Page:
December 5, 2013
Macri shows no hesitationTuesday, October 29, 2013
Too soon to launch PRO campaign?
Buenos Aires City Mayor Mauricio Macri did not hesitate as he stood before hundreds of PRO supporters and TV cameras at the party election headquarters in Costa Salguero on Sunday and loudly announced his intention to run for president in 2015.
But was he too quick to start the presidential race, emboldened by a “full yellow triumph” in Buenos Aires City for Senate, Lower House and Legislature representation, along with scattered seats in the province?
There are no doubts about Macri’s performance in the territory, where the PRO has grown for a decade. It was founded in the capital as “Commitment for Change,” back when its leader was just a soccer club chairman eager to make his first steps into the political arena.
PRO was then nothing more than a local political force forged out of the 2001 institutional breakdown, with the aim to become a national player.
Ten years later, the PRO has definitely grown. It has won the first three senatorial seats for BA City and Entre Ríos, and managed to defeat its long-time rival, Elisa Carrió.
Carrió, UNEN’s top slot lawmaker candidate, seemingly never foresaw her PRO counterpart Sergio Bergman gaining on his 26 points from August to finally overtake her in the final sprint by a slim difference of two points.
With such results complemented with a solid triumph by the PRO’s Iván Petrella for Buenos Aires City Legislature — 12 out of the 13 seats contested, including allies, will continue under the PRO’s command from December — victory seems overwhelming.
This may have encouraged Macri to step onto the stage on Sunday surrounded by supporters wearing “Macri 2015” T-shirts, as well as destroying any possible accord with Renewal Front leader Sergio Massa for the next two years.
“We believe that people who were part of a national Cabinet in the last decade have already had their chance to contribute. Now it’s time for other people,” he repeated in a news conference yesterday morning.
Newly-elected Congressman Massa rushed to strike back: “If I had my mind set on 2015, citizens would think I have nothing in my head. People are tired of personal projects.”
In the blink of an eye, allies became rivals, as mutual interests were no longer complementary. Some would say the alliance was long undermined. If Macri preferred a subtle message on Sunday, future PRO Senator Gabriela Michetti left no room for ambiguity in her post-election day statement.
“Massa was an ally but now he is an adversary.”
The Tigre mayor is not a rival to underestimate, Macri aides recognize when speaking off the record. But they are confident that the new-Peronist sensation shares a similar challenge — or weakness — ahead of 2015 presidential objective: the lack of a strong candidate in Buenos Aires province for 2015 to gain votes in the Executive.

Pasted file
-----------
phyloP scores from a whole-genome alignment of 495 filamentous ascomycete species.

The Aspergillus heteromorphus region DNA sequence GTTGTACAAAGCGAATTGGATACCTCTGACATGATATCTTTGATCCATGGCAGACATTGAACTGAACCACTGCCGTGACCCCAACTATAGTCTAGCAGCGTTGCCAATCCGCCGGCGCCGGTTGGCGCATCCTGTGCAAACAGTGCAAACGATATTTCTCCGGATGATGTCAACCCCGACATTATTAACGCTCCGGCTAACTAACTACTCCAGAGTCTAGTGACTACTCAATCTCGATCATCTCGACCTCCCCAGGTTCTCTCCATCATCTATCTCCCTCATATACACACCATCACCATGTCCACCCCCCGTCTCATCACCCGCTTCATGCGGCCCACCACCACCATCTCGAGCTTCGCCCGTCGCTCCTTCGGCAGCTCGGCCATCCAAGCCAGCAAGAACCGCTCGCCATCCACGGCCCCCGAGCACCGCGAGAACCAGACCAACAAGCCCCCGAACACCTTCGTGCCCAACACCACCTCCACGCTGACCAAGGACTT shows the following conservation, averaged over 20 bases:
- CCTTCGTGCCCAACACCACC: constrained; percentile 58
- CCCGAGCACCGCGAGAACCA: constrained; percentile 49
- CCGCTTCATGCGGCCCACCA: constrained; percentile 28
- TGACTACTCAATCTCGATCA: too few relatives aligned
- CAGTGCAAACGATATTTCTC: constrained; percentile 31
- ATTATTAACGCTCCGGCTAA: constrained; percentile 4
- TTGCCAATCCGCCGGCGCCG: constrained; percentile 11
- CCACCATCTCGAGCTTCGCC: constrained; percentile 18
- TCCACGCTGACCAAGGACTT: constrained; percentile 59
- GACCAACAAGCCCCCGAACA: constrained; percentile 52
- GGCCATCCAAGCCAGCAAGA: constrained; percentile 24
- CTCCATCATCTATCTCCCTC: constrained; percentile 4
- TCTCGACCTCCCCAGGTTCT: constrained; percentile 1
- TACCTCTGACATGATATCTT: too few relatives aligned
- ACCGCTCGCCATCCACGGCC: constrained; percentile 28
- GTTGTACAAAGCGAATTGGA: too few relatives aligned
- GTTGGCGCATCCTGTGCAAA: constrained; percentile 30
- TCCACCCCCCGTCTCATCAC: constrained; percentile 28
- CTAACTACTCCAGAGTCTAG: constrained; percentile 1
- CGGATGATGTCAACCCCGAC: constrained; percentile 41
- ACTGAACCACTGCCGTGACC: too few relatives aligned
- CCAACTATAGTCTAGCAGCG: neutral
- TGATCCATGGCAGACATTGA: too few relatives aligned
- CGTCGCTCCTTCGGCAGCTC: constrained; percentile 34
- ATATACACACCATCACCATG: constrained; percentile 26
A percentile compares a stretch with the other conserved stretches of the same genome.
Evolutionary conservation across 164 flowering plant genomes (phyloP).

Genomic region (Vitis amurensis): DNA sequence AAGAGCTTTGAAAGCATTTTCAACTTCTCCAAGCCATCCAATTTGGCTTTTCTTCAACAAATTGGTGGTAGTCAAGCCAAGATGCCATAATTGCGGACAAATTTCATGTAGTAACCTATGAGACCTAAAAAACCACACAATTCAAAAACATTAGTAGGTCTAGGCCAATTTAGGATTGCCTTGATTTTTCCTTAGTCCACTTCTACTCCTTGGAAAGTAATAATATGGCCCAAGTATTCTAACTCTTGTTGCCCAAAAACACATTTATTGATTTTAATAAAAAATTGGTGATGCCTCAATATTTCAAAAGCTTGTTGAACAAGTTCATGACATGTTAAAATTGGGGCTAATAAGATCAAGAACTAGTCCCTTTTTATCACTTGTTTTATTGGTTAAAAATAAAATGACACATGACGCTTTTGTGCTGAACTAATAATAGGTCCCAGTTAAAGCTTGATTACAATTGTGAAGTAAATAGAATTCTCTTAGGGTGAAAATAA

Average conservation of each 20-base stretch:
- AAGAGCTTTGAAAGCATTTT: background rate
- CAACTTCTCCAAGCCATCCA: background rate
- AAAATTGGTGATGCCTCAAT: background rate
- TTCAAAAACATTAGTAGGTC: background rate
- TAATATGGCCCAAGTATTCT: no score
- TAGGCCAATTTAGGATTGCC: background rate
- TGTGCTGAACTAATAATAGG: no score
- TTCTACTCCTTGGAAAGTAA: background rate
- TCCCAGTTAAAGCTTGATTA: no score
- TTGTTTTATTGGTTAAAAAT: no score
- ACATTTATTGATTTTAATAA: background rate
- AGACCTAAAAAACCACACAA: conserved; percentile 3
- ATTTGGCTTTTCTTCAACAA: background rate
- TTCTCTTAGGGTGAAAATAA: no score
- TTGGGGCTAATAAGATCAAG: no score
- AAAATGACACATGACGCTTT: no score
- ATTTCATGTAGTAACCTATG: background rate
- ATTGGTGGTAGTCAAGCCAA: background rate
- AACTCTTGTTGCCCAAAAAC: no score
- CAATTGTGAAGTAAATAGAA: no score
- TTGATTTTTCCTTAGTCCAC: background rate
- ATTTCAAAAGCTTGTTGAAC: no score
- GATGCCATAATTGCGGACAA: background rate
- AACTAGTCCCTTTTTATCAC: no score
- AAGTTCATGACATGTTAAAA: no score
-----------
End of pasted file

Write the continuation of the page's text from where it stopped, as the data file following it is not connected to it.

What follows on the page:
Buenos Aires province is a key district for anyone serious about a national candidacy. It accounts for 37 percent of the national electorate.
On Sunday, Massa garnered 43.9 percent of votes, beating Kirchnerite lead candidate for the Lower House Martín Insaurralde by 12-points, an overwhelming victory according to analysts and one that may increase the likelihood of a future exodus from the Victory Front (FpV).
On the other hand, the PRO could only manage three seats in Buenos Aires province for the Lower House, including its candidates on Massa’s ticket, opting out of submitting list of its own.
The dilemma for the PRO is augmented when looking at the rest of the national map. The PRO’s candidates in populous provincial districts like Córdoba showed a tepid performance. Although it was true that not everyone trusted former soccer referee Héctor “La Coneja” Baldassi to head the Lower House ticket, the seat he gained is far from considered a success.
Baldassi came fourth, defeated by the dissident Peronist Córdoba Governor’s ticket, Union for Córdoba, Radical Party and Victory Front.
The result in Mendoza wasn’t much better: the PRO couldn’t even muster a seat in former vice-president Julio Cobos’s territory. The PRO-Democrat Party alliance ended fourth behind FpV and the Leftist Workers’ Front (FIT)
At the end, only Santa Fe gave PRO a true reason to celebrate at the national level, with comedian Miguel del Sel leading the party to second place above Kirchnerism, though far behind Hermes Binner’s ruling long-standing UCR-FAP coalition.
Looking ahead to 2015, the PRO will have only 18 lawmakers in a 257-member Lower House while three senators — rural activist Alfredo De Angeli won the minority seat for Entre Ríos — will probably join a united opposition in the 72-member chamber.
In overall terms, the PRO still requires huge electoral engineering in the provinces next year to strengthen Macri’s bid to become the next president. A group of legislators and activists are already on the move with this objective, but the problem is that the Peronist Massa won’t remain idle.